Tens of thousands of air passengers have been stranded at Heathrow after British Airways cancelled all flights until Friday evening.
BA have cancelled about 500 flights
The move was prompted by an unofficial strike by ground staff in support of sacked catering workers.
More than 100 flights were grounded on Thursday leaving 15,000 passengers stranded - 1,000 of whom spent the night sleeping in the airport.
Union leaders said they were hopeful fresh talks may be held on Friday.
Mick Temple, managing director at Heathrow, said there would be "significant disruption today and probably for several days to come" for BA passengers, as the airline faces cancelling a total of 550 flights up until 2000 BST on Friday.
But the Transport and General Workers' Union said they were optimistic talks could take place on Friday afternoon with conciliation service Acas, and progress could signal the end of industrial action.
Earlier talks held on Thursday aimed at reinstating 600 sacked staff from the caterers that serve BA flights, Gate Gourmet, collapsed.
CHAOS AT HEATHROW
Wed am: Gate Gourmet brings in 130 temporary workers after sacking hundreds of its staff
Wed pm: The afternoon shift is sacked by a manager after workers missed a 20-minute deadline to report to work
Wed eve: BA cancel four flights from Heathrow to Hamburg and Paris because of lack of food
Thurs pm: Some BA staff stop work in sympathy with sacked Gate Gourmet staff
Thurs eve: BA cancels all long and short-haul flights out of Heathrow airport for the rest of day
Thurs night: BA cancels all flights into and out of Heathrow until at least 1800 BST on Friday, after talks with unions break down
Gate Gourmet director Richard Wells told the BBC: "What is happening here today is not about Gate Gourmet staff, it's the fact that BA staff are not working. They are taking unofficial action."
He denied being heavy-handed over the sacking of staff, saying they were spoken to and given written warnings before being dismissed.
He added that he had offered to meet with unions for further talks on Friday.
Brendan Gold of the TGWU said it did not condone the wildcat strikes by BA ground staff.
BA Chief Executive Rod Eddington said: "It is a huge disappointment to us that we have become embroiled in someone else's dispute."
He urged both sides in the row to resolve the dispute as quickly as possible to end travellers' misery.
Nearly 100 BA aircraft and 1,000 pilots and cabin crew are in the wrong places around the world, BA said.
Qantas, Sri Lankan, Finnair, GB and British Mediterranean, also serviced by BA ground staff, have also been affected by the strike which is taking place during the peak holiday season.
So far, three Qantas London-bound flights from Australia are known to have been diverted to Frankfurt.
BA said compensation claims will be considered on a case by case basis and all 70,000 passengers caught up in the chaos can rebook or have their flight costs refunded.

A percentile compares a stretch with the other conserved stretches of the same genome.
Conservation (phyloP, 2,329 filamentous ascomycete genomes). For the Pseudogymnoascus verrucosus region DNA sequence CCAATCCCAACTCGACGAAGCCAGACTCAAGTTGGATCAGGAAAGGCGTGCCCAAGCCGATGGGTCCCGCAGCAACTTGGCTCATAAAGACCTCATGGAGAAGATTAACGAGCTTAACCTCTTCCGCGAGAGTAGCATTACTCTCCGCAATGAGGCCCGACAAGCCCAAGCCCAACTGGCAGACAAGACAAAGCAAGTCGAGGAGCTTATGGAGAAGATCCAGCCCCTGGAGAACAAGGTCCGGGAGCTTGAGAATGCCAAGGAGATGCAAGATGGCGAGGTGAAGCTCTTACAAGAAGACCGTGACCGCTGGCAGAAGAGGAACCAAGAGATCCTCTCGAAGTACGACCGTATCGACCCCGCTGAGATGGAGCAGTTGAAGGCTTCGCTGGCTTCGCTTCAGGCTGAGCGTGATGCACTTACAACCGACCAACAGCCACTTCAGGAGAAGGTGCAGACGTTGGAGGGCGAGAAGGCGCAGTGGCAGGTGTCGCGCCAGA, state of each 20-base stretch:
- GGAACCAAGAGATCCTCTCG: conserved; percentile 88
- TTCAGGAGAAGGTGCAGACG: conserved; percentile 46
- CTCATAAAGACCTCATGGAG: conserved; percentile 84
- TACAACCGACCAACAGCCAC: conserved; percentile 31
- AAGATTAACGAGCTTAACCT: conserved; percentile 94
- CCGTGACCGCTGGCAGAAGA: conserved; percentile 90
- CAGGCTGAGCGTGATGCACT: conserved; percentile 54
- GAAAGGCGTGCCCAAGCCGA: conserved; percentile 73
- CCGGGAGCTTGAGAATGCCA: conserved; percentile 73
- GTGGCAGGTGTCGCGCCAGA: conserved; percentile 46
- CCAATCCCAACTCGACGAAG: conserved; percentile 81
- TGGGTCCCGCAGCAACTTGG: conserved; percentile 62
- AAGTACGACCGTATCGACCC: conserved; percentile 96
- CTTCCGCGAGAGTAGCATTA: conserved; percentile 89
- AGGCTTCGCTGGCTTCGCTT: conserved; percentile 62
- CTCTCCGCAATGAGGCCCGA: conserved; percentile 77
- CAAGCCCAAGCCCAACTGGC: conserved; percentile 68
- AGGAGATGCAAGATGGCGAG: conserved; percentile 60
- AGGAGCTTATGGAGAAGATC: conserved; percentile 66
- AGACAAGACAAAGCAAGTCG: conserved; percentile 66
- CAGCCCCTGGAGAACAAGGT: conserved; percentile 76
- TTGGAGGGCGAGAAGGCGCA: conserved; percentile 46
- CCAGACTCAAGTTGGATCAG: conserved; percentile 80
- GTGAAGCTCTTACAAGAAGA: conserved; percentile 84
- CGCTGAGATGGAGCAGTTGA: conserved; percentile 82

Staff at Heathrow - regarded as the world's busiest international airport - are trying to book travellers on flights with other airlines, while other services including Eurostar have reported a surge in business.
Meanwhile passengers due to travel on Friday are being urged not to turn up at the airport, but to contact the airline or their travel agent for more information.
BA, which is set to lose £10m for every day that the dispute continues, said about 4,000 passengers were put up at hotels across London and the South East on Thursday night.
Another 1,000 spent the night in Terminals 1 and 4, some staying in a huge marquee, and were provided with sleep rolls, blankets and food.
Those stranded were tired and frustrated on Friday morning, with many complaining of poor communication by airport staff.
AFFECTED AIRLINE NUMBERS
0800 727 800
0870 000 0123
Sri Lankan Airlines:
0208 538 2000
0870 850 9850
British Med Airlines:
0870 850 9850
Chuck Weinstein, 77, from Boston, and his partner, Janet Gorham, were returning to the US after a trip to Prague when their flight was cancelled.
Mr Weinstein said: "We went to a hotel. It was fine, slightly inconvenient.
"We have been here since 0530 BST and we are just waiting to see what's coming next and no one seems to really know anything.
"They're in the dark, they can only give out information as they are getting it."
The dispute began when Gate Gourmet dismissed 600 staff after an unofficial strike on Wednesday over the company's restructuring plans.
The dispute escalated when hundreds of BA baggage handlers, loaders and other ground staff represented by the TGWU staged an unofficial secondary walk-out.
Gate Gourmet has said it will not re-instate staff and said it had told the TGWU it was facing a financial crisis.
It said the actions of the staff had jeopardised the livelihoods of the entire 2,000-strong workforce.
But the TGWU said managers had provoked the dispute and the union was taking legal advice over the sackings.